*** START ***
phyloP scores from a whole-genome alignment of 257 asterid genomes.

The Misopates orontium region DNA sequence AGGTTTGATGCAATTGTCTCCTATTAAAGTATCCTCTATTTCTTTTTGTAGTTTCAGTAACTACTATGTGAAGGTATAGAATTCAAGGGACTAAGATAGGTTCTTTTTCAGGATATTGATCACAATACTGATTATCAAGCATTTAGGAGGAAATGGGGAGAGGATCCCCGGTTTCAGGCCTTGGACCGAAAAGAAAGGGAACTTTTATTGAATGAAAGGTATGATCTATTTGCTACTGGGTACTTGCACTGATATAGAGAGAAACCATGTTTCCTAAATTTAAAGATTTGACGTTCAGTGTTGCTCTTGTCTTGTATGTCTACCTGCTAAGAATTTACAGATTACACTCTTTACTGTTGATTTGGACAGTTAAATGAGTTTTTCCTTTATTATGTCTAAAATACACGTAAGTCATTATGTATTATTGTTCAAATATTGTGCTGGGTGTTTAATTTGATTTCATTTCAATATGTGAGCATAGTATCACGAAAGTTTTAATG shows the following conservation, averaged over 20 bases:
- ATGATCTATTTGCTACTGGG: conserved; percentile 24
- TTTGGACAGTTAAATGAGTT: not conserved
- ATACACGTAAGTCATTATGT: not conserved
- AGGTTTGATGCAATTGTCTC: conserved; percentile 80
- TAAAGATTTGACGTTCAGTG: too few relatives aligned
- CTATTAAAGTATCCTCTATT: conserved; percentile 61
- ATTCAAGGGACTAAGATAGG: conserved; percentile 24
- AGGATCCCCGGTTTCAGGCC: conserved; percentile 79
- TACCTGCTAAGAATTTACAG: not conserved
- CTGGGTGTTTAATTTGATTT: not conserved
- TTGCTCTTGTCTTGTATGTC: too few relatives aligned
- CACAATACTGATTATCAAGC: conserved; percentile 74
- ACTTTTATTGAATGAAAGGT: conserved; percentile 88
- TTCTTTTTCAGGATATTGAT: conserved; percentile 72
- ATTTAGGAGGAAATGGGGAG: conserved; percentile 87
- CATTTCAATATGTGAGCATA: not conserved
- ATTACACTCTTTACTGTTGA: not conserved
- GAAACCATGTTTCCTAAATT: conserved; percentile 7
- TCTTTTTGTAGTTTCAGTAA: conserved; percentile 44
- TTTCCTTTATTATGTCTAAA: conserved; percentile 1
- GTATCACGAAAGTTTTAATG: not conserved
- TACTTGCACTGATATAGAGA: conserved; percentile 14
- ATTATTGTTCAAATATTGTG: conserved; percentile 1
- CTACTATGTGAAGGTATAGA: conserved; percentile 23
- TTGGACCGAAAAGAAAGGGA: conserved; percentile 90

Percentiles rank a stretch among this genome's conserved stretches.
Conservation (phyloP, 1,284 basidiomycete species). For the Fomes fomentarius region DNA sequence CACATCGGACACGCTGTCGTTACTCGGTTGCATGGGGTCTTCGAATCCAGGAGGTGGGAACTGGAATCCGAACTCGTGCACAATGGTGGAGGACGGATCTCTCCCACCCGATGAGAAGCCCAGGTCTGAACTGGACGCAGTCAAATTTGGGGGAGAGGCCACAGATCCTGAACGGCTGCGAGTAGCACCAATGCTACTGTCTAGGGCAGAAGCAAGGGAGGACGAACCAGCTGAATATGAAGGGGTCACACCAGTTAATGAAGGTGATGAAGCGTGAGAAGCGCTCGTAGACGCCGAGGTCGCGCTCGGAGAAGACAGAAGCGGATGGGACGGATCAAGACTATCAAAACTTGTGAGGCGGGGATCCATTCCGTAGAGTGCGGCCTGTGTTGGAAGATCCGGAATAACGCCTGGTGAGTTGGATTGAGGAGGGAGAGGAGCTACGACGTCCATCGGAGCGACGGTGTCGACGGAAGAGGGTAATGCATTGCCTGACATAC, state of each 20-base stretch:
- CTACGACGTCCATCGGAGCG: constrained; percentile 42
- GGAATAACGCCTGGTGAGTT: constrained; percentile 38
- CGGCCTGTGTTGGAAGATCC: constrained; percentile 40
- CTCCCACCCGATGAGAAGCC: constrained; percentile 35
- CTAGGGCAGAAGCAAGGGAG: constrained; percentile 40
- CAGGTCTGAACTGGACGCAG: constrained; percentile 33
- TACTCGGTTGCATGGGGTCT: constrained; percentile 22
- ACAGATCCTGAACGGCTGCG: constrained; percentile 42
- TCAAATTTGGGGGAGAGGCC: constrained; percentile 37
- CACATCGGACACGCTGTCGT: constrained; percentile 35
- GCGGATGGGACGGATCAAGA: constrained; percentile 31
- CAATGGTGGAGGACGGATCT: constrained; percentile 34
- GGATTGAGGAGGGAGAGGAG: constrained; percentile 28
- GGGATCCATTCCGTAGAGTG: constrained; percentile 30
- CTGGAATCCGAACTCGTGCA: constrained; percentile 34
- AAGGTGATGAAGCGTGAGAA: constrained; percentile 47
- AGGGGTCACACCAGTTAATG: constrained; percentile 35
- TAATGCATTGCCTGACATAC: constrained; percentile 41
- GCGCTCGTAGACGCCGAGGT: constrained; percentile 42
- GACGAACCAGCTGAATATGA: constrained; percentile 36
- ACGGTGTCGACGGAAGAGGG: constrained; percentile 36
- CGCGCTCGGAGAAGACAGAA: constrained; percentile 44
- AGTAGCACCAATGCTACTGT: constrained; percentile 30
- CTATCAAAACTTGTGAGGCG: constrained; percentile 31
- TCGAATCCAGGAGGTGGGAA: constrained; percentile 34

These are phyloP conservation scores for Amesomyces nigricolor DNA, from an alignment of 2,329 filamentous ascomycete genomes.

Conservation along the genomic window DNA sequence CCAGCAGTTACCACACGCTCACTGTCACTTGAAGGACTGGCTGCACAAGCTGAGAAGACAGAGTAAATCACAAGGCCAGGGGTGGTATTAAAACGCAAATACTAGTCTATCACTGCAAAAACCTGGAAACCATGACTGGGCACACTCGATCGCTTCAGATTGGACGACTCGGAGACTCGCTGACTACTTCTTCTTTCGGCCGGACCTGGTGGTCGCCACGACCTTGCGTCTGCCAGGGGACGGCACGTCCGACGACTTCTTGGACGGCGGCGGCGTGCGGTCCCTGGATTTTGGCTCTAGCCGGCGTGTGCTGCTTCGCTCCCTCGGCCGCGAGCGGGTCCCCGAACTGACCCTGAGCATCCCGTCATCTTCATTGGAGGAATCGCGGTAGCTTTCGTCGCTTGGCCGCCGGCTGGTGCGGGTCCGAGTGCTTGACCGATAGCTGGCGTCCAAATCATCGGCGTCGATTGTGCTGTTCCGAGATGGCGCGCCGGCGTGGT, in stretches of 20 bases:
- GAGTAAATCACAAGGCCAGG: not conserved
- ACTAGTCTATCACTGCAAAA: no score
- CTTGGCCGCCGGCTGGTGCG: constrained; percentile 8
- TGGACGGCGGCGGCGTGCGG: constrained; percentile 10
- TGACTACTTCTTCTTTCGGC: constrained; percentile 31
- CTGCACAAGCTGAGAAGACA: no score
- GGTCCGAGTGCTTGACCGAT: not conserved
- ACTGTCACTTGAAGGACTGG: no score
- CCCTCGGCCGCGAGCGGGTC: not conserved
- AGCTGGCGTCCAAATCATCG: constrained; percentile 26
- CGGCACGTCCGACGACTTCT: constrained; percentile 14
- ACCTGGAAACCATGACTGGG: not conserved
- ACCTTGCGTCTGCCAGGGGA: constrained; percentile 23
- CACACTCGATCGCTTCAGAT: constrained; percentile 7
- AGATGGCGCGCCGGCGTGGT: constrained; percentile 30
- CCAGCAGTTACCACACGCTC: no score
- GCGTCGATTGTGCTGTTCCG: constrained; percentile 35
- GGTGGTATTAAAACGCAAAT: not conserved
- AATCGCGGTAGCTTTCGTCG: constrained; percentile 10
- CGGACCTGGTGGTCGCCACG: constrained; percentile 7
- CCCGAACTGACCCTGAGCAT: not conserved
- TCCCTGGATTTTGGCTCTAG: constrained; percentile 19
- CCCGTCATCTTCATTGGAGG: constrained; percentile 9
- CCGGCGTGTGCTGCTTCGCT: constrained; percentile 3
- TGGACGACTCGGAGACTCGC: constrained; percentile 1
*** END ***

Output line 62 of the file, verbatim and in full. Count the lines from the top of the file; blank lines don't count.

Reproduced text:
- CTGCACAAGCTGAGAAGACA: no score